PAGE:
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Four things you need to know about Friday, July 11

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Andrea Bagley
Digital Reporter

Friday, July 11, 2014, 7:04 AM - Wondering what you missed overnight or what you can expect for the day ahead? 

Here's your weather briefing for Friday, July 11. 

1. Growing wildfire prompts evacuations

Hot and dry conditions, a lack of rain and gusty winds have helped to fuel a growing wildfire in northeastern British Columbia.

Officials say the fire covers 5,000 hectares and is bearing down on two oil and gas workers' camps in the area.

An evacuation order is in effect, affecting 200 people, officials say.

The fire burning southeast of Tumbler Ridge was caused by a lightning strike on Sunday.

2. Thunderstorm risk in southeastern Manitoba/northwestern Ontario

So far, 21 tornadoes have been reported across the country this year with the yearly average being closer to 62.

According to Weather Network meteorologist Dayna Vettese, it looks like many Canadians across the central portion of the country will be getting into an unsettled and active pattern throughout the next few weeks.


EXTENDED ACTIVE WEATHER COVERAGE: Tune in to The Weather Network for live updates on the summer storms in your area. Our team of reporters and meteorologists in the field provide you with the most accurate and up-to-date coverage.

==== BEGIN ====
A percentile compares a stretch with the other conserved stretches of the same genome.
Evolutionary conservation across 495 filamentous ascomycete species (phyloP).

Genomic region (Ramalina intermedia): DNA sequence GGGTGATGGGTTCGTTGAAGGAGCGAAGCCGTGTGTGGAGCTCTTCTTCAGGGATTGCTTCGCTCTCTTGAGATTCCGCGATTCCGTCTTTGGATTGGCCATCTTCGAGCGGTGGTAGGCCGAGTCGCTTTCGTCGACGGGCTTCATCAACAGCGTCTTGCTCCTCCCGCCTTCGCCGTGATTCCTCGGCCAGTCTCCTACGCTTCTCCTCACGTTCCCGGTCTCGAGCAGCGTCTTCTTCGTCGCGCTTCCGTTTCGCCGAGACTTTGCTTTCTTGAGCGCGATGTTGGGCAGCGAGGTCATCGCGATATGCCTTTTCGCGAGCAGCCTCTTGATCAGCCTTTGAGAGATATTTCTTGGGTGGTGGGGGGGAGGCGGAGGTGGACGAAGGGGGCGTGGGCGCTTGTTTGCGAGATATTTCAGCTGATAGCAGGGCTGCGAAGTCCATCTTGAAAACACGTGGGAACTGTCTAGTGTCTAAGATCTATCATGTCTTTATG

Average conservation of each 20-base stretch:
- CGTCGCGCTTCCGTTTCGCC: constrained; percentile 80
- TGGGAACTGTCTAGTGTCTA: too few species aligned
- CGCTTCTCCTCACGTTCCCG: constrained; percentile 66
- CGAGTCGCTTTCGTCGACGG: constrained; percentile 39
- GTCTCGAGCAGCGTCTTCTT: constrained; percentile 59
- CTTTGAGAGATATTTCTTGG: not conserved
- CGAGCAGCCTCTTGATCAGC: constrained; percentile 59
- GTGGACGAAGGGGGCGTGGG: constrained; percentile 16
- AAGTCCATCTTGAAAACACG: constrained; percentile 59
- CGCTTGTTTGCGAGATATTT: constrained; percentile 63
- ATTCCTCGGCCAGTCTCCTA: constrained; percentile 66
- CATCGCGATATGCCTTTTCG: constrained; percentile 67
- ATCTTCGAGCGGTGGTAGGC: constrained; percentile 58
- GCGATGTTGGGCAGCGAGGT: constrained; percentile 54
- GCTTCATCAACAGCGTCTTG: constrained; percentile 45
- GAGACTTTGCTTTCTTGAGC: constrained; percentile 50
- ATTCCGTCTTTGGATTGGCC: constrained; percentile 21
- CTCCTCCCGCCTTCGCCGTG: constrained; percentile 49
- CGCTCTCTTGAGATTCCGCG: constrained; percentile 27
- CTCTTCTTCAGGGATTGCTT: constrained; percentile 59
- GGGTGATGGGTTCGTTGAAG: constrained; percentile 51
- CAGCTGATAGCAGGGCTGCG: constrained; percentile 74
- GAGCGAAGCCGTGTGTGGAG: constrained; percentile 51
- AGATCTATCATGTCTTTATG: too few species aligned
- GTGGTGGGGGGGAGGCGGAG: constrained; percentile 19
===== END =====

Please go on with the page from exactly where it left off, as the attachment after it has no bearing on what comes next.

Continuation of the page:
There's a chance for thunderstorms across southeastern Manitoba on Friday, with a severe threat across northwestern Ontario.

3. Waterspouts over Lake Erie

Several reports of funnel clouds and waterspouts over Lake Erie Thursday morning prompted Environment Canada to issue a watch for the area.

It remained in effect until noon.

Waterspouts are considered to be weak tornadoes over water and they're normally seen in the early fall.

"As the cooler air passes over the warm lakes, it provides the perfect environment for waterspouts to kick up," explains Weather Network meteorologist Brian Dillon.

Although most waterspouts tend to stay over water, they do have the potential to come onshore. It's best to keep a safe distance if you see one develop.

4. Feeling like FALL in parts of the country next week

While much of western Canada enjoys hot and humid conditions next week, a more fall-like pattern is expected for parts of central and eastern Canada.

"The approaching cold front will bring occasional showers and thunderstorms to Ontario Monday and Tuesday and temperatures will be well below seasonal for Tuesday through Thursday," says Weather Network meteorologist Doug Gillham. "High temperatures in the GTA will be near 20ºC while highs in cottage country will only be in the upper teens."

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